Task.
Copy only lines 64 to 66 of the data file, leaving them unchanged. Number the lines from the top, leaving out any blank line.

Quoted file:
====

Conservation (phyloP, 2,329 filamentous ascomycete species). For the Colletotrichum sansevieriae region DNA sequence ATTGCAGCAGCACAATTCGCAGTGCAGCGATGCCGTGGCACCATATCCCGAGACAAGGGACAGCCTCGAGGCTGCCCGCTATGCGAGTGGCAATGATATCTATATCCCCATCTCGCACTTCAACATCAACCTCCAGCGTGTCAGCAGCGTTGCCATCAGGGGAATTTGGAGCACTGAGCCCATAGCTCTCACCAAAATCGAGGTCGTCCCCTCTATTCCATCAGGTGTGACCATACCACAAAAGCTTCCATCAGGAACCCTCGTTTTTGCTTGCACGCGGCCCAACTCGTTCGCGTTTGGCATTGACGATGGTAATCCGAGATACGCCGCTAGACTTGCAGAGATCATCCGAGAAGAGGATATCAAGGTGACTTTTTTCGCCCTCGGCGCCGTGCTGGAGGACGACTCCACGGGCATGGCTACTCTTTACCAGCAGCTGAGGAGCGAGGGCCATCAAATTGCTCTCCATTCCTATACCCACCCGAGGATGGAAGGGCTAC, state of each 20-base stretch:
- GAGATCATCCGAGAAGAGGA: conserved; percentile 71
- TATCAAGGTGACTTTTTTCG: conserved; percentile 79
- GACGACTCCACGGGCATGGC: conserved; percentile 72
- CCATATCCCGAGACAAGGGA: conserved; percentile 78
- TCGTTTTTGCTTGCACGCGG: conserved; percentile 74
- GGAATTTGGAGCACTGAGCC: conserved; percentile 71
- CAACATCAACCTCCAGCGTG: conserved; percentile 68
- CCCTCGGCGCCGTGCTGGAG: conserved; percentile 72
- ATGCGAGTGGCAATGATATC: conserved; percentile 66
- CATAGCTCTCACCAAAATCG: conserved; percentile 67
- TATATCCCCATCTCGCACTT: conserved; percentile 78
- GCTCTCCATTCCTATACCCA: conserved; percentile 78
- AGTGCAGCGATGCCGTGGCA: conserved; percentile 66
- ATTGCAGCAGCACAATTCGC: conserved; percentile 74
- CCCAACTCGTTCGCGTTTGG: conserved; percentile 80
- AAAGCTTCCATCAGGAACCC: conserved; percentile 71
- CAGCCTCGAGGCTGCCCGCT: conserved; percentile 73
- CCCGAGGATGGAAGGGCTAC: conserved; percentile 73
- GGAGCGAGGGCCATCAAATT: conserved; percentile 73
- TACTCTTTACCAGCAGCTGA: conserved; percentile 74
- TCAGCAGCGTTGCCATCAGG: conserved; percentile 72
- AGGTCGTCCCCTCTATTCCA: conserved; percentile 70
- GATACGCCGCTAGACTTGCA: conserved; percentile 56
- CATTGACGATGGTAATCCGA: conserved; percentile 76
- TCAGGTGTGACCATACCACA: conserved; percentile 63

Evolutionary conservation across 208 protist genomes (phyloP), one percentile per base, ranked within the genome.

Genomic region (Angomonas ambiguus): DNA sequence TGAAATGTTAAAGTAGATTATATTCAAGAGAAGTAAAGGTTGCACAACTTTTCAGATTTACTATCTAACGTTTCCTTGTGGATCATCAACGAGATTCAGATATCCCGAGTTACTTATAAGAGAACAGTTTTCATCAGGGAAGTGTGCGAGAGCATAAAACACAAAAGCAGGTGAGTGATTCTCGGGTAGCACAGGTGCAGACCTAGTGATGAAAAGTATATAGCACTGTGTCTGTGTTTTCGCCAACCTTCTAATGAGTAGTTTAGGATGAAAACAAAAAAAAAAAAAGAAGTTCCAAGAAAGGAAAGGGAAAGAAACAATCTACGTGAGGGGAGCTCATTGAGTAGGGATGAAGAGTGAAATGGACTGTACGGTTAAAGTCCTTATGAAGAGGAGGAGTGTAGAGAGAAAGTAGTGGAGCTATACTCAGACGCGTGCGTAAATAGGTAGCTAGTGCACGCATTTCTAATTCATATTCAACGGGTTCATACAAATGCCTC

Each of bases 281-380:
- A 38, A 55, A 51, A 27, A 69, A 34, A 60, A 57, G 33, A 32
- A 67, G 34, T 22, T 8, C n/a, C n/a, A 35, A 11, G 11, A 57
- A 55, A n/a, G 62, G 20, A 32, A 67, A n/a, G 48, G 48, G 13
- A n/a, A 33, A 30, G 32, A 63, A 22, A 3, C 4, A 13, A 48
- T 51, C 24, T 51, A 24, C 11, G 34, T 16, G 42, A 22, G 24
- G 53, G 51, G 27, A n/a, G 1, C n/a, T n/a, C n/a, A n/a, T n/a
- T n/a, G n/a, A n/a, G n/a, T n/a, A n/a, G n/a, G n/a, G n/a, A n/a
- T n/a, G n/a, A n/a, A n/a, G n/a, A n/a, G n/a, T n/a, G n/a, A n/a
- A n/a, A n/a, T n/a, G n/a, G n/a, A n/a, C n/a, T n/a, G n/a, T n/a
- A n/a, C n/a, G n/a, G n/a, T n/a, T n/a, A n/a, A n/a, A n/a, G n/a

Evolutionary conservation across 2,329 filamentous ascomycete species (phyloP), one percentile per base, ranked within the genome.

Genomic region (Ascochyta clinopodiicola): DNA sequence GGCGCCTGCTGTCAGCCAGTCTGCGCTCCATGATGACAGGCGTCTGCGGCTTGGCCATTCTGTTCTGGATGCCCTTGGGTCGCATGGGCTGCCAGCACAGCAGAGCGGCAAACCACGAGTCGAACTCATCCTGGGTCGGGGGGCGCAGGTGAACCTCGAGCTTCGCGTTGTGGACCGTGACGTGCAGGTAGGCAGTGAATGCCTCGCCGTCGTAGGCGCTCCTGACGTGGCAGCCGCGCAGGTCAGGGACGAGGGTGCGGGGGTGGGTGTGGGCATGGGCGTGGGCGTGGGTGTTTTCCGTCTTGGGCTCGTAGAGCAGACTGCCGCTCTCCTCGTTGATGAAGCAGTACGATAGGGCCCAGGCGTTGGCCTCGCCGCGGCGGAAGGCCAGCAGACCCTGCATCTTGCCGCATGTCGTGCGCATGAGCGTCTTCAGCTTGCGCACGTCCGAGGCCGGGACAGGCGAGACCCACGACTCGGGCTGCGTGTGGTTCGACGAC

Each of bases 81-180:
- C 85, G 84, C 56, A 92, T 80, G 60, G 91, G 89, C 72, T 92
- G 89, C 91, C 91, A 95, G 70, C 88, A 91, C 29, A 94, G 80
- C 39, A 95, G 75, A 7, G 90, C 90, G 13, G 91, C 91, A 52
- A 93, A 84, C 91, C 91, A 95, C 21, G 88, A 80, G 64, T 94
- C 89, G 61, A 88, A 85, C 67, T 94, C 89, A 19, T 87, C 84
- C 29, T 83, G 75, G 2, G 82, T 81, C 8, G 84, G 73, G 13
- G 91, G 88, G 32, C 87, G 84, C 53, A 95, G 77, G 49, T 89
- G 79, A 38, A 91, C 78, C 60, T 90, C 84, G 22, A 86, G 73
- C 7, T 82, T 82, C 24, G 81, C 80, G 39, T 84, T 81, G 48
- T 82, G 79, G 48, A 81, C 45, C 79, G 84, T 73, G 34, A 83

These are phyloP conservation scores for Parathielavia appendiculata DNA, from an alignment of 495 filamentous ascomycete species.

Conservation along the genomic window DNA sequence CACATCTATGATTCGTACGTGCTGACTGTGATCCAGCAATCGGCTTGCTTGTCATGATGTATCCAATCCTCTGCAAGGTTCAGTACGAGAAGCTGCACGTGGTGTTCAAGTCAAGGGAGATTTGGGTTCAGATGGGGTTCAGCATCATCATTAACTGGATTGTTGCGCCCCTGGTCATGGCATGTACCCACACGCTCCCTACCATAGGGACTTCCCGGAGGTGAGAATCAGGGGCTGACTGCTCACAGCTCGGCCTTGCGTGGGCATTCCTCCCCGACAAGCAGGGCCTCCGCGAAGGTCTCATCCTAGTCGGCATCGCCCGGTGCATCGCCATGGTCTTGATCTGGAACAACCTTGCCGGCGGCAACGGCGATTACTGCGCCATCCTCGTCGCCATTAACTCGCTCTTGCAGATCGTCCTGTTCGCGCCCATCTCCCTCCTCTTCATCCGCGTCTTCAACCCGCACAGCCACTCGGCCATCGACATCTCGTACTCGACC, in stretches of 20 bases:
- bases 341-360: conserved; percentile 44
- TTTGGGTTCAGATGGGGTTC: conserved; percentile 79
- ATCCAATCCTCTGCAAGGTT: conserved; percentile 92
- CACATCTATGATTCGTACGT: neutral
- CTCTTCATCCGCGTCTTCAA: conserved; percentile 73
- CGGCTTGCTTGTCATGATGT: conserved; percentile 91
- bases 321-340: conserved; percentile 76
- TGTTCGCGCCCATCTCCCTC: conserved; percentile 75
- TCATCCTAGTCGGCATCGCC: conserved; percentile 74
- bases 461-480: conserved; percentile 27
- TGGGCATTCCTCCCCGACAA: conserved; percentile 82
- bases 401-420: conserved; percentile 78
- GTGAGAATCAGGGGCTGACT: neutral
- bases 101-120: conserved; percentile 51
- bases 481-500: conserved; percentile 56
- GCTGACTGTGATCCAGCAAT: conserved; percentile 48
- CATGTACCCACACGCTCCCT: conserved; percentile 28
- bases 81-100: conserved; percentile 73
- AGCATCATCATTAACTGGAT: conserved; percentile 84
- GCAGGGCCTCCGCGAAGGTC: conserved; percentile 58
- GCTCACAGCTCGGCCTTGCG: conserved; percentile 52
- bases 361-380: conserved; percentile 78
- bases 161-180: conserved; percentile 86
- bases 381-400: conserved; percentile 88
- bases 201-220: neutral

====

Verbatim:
- bases 461-480: conserved; percentile 27
- TGGGCATTCCTCCCCGACAA: conserved; percentile 82
- bases 401-420: conserved; percentile 78